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| 5.7.03
Marvels, by Kurt Busiek and Alex Ross

I was in the public library a few weeks ago, looking at the collection of graphic novels touted in the lobby when I ran across Marvels. I had just been conversing with a friend about the difference between the Marvel universe versus DC universe, and how the Marvel universe --while just as populated with superheroes as the DC universe-- seemed to approach its characters from more of a human interest angle. Marvels represents the epitome of this approach.

Narrated entirely from the point of view of photo-journalist Phil Sheldon, Marvels traces the history of the Marvel universe's New York City from roughly 1900 to the present. The Great Depression, World War One and World War Two in this version are punctuated by the appearance of "the Marvels," Sheldon's term for the Marvel superheroes, supervillians, and X-men. Practically every Marvel hero from greats like the Fantastic Four and Spider-Man to lesser known Marvels like the Silver Surfer make an appearance. A major section is devoted to mutants and the X-men --with the issue of mutant rights and mob violence against those who are different a minor but poignant theme.

If you've ever wondered what it would be like --as an ordinary person-- to live in a world populated by mutants and super-beings, this book will speak to you. I felt that Kurt Busiek's story and Alex Ross' realistic drawings accurately captured the fear, ambivalence and apathy that an ordinary person would feel living in a city where super-forces beyond one's control regularly wreaked havoc and did damage to people and surroundings. Phil Sheldon experiences all of these emotions firsthand as he sees his career and his family's destiny intertwined with the Marvels. Watching Captain America fight for the US in World War Two sparks his pride; witnessing Silver Surfer and Galactus threaten to destroy Earth highlights his helplessness. Guiltily participating in a riot against mutants underscores his fear; later hiding a mutant child from rioters in his basement displays his ambivalence.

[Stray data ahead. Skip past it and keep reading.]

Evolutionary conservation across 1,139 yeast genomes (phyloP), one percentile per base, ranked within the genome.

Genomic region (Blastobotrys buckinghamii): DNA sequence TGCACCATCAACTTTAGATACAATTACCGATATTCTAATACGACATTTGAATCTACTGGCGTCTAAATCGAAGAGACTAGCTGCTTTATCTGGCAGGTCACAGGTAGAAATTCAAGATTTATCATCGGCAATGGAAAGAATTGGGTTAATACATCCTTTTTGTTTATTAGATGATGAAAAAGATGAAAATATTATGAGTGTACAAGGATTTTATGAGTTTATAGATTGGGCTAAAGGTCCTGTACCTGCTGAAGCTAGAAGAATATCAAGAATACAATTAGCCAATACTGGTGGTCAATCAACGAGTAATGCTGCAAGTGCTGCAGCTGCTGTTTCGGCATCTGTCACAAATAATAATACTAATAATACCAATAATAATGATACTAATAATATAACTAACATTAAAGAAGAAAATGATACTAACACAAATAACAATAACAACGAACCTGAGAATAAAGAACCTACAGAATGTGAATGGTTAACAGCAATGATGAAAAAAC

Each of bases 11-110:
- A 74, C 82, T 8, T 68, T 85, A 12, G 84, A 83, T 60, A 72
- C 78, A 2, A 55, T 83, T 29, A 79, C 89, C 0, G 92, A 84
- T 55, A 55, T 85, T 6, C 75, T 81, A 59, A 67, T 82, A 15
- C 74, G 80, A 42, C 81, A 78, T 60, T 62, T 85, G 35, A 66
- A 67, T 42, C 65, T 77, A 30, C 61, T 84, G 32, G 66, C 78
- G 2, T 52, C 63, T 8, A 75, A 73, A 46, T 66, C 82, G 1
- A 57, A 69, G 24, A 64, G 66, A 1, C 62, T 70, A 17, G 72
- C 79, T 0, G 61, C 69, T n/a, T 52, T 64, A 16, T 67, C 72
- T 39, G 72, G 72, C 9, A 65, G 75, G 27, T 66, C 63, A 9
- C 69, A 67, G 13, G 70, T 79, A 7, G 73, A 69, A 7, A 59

While I thought it was a wise choice to invent a new character through which to see the wide scope of human emotion played out against the field of super-humanity, it was also a stroke of genius to use J. Jonah Jameson's classic hatred for Spider-Man as a lens through which to see insecurity with super-power. In Marvels, as in the original Spider-Man comics, Jameson hates Spider-Man because if Spider-Man really is a hero, then no ordinary person can hope to compete with his heroics. Ordinary people and ordinary heroism are rendered meaningless if Spider-Man will always swing in to save the day. Therefore Jameson has convinced himself that Spider-Man is evil in order to leave some room for the goodness of ordinary people.

As I turned these pages and participated in all the conflicting feelings the characters had toward their super-heroes, I couldn't help but be reminded of theological issues. On many levels I feel that the Marvels are stand-ins for God, and the love-hate relationships that characters have with their heroes in comic books mirror the way people in the real world struggle with their image of God. What can we expect from God? What does God expect from us? If God would swoop in and save us from ourselves, what does that do to human responsibility? After finishing Marvels, my eyes were opened to the intricate dance that is the interplay between humanity and That Which Is Greater Than Us.

PUBLISHER: Marvel Books; (January 2003); ISBN: 0785100490

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